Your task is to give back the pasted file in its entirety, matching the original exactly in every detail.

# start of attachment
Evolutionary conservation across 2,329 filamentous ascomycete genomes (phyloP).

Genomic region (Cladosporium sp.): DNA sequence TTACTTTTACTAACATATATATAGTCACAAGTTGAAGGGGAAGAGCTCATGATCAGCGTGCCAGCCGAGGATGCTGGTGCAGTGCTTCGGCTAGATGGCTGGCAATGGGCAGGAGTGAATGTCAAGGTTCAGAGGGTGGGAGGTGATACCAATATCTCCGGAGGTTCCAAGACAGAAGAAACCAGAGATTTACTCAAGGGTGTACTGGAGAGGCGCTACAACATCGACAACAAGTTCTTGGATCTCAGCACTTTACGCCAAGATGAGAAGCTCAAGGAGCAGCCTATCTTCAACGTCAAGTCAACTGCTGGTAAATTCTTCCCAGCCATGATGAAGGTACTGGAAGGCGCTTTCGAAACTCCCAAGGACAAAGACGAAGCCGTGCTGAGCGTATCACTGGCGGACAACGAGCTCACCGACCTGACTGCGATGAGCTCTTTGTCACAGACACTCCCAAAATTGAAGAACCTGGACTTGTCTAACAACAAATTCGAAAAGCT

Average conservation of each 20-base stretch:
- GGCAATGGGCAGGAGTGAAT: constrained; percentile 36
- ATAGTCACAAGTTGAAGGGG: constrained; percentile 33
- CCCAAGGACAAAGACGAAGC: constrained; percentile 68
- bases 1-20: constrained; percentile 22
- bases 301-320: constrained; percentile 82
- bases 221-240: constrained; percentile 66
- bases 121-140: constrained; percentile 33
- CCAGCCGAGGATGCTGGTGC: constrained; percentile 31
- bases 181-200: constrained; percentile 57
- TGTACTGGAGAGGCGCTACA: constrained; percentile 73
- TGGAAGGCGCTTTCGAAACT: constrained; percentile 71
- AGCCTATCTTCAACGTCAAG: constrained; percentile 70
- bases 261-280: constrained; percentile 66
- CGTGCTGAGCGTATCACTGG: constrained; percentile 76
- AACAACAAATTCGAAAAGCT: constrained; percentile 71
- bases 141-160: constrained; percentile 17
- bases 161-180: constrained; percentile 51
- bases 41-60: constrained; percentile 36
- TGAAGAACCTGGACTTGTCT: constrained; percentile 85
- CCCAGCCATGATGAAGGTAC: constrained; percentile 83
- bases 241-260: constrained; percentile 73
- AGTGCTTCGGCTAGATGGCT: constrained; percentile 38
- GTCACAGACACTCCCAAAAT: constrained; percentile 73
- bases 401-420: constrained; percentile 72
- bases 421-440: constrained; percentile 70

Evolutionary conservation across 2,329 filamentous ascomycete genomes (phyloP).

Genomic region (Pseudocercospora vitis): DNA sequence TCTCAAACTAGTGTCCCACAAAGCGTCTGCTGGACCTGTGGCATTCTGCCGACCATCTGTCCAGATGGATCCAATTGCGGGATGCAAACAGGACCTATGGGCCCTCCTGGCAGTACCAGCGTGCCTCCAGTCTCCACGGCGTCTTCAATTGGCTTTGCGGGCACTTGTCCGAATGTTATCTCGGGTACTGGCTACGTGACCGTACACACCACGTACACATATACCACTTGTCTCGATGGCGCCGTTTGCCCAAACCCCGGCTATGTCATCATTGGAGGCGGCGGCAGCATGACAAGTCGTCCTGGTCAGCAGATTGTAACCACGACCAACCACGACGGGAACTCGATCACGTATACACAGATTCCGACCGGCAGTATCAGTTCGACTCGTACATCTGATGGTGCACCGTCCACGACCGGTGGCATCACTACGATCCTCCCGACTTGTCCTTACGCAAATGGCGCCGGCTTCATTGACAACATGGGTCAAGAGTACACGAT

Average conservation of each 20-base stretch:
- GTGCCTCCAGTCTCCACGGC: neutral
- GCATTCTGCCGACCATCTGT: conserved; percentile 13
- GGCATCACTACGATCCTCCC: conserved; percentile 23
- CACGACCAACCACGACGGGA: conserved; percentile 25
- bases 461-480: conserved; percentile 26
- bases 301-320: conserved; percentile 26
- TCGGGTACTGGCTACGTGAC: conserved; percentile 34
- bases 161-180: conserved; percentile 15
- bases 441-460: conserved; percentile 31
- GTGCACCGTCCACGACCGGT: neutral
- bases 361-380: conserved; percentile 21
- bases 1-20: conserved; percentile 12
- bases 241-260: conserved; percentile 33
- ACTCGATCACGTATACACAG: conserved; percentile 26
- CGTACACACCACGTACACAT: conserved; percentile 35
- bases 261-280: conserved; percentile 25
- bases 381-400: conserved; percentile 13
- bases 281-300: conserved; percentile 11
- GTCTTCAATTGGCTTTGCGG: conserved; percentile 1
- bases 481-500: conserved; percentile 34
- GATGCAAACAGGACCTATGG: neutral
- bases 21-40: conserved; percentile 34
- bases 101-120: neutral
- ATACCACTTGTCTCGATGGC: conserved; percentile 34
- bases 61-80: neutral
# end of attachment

Evolutionary conservation across 2,329 filamentous ascomycete genomes (phyloP).

Genomic region (Cladosporium sp.): DNA sequence TTACTTTTACTAACATATATATAGTCACAAGTTGAAGGGGAAGAGCTCATGATCAGCGTGCCAGCCGAGGATGCTGGTGCAGTGCTTCGGCTAGATGGCTGGCAATGGGCAGGAGTGAATGTCAAGGTTCAGAGGGTGGGAGGTGATACCAATATCTCCGGAGGTTCCAAGACAGAAGAAACCAGAGATTTACTCAAGGGTGTACTGGAGAGGCGCTACAACATCGACAACAAGTTCTTGGATCTCAGCACTTTACGCCAAGATGAGAAGCTCAAGGAGCAGCCTATCTTCAACGTCAAGTCAACTGCTGGTAAATTCTTCCCAGCCATGATGAAGGTACTGGAAGGCGCTTTCGAAACTCCCAAGGACAAAGACGAAGCCGTGCTGAGCGTATCACTGGCGGACAACGAGCTCACCGACCTGACTGCGATGAGCTCTTTGTCACAGACACTCCCAAAATTGAAGAACCTGGACTTGTCTAACAACAAATTCGAAAAGCT

Average conservation of each 20-base stretch:
- GGCAATGGGCAGGAGTGAAT: constrained; percentile 36
- ATAGTCACAAGTTGAAGGGG: constrained; percentile 33
- CCCAAGGACAAAGACGAAGC: constrained; percentile 68
- bases 1-20: constrained; percentile 22
- bases 301-320: constrained; percentile 82
- bases 221-240: constrained; percentile 66
- bases 121-140: constrained; percentile 33
- CCAGCCGAGGATGCTGGTGC: constrained; percentile 31
- bases 181-200: constrained; percentile 57
- TGTACTGGAGAGGCGCTACA: constrained; percentile 73
- TGGAAGGCGCTTTCGAAACT: constrained; percentile 71
- AGCCTATCTTCAACGTCAAG: constrained; percentile 70
- bases 261-280: constrained; percentile 66
- CGTGCTGAGCGTATCACTGG: constrained; percentile 76
- AACAACAAATTCGAAAAGCT: constrained; percentile 71
- bases 141-160: constrained; percentile 17
- bases 161-180: constrained; percentile 51
- bases 41-60: constrained; percentile 36
- TGAAGAACCTGGACTTGTCT: constrained; percentile 85
- CCCAGCCATGATGAAGGTAC: constrained; percentile 83
- bases 241-260: constrained; percentile 73
- AGTGCTTCGGCTAGATGGCT: constrained; percentile 38
- GTCACAGACACTCCCAAAAT: constrained; percentile 73
- bases 401-420: constrained; percentile 72
- bases 421-440: constrained; percentile 70

Evolutionary conservation across 2,329 filamentous ascomycete genomes (phyloP).

Genomic region (Pseudocercospora vitis): DNA sequence TCTCAAACTAGTGTCCCACAAAGCGTCTGCTGGACCTGTGGCATTCTGCCGACCATCTGTCCAGATGGATCCAATTGCGGGATGCAAACAGGACCTATGGGCCCTCCTGGCAGTACCAGCGTGCCTCCAGTCTCCACGGCGTCTTCAATTGGCTTTGCGGGCACTTGTCCGAATGTTATCTCGGGTACTGGCTACGTGACCGTACACACCACGTACACATATACCACTTGTCTCGATGGCGCCGTTTGCCCAAACCCCGGCTATGTCATCATTGGAGGCGGCGGCAGCATGACAAGTCGTCCTGGTCAGCAGATTGTAACCACGACCAACCACGACGGGAACTCGATCACGTATACACAGATTCCGACCGGCAGTATCAGTTCGACTCGTACATCTGATGGTGCACCGTCCACGACCGGTGGCATCACTACGATCCTCCCGACTTGTCCTTACGCAAATGGCGCCGGCTTCATTGACAACATGGGTCAAGAGTACACGAT

Average conservation of each 20-base stretch:
- GTGCCTCCAGTCTCCACGGC: neutral
- GCATTCTGCCGACCATCTGT: conserved; percentile 13
- GGCATCACTACGATCCTCCC: conserved; percentile 23
- CACGACCAACCACGACGGGA: conserved; percentile 25
- bases 461-480: conserved; percentile 26
- bases 301-320: conserved; percentile 26
- TCGGGTACTGGCTACGTGAC: conserved; percentile 34
- bases 161-180: conserved; percentile 15
- bases 441-460: conserved; percentile 31
- GTGCACCGTCCACGACCGGT: neutral
- bases 361-380: conserved; percentile 21
- bases 1-20: conserved; percentile 12
- bases 241-260: conserved; percentile 33
- ACTCGATCACGTATACACAG: conserved; percentile 26
- CGTACACACCACGTACACAT: conserved; percentile 35
- bases 261-280: conserved; percentile 25
- bases 381-400: conserved; percentile 13
- bases 281-300: conserved; percentile 11
- GTCTTCAATTGGCTTTGCGG: conserved; percentile 1
- bases 481-500: conserved; percentile 34
- GATGCAAACAGGACCTATGG: neutral
- bases 21-40: conserved; percentile 34
- bases 101-120: neutral
- ATACCACTTGTCTCGATGGC: conserved; percentile 34
- bases 61-80: neutral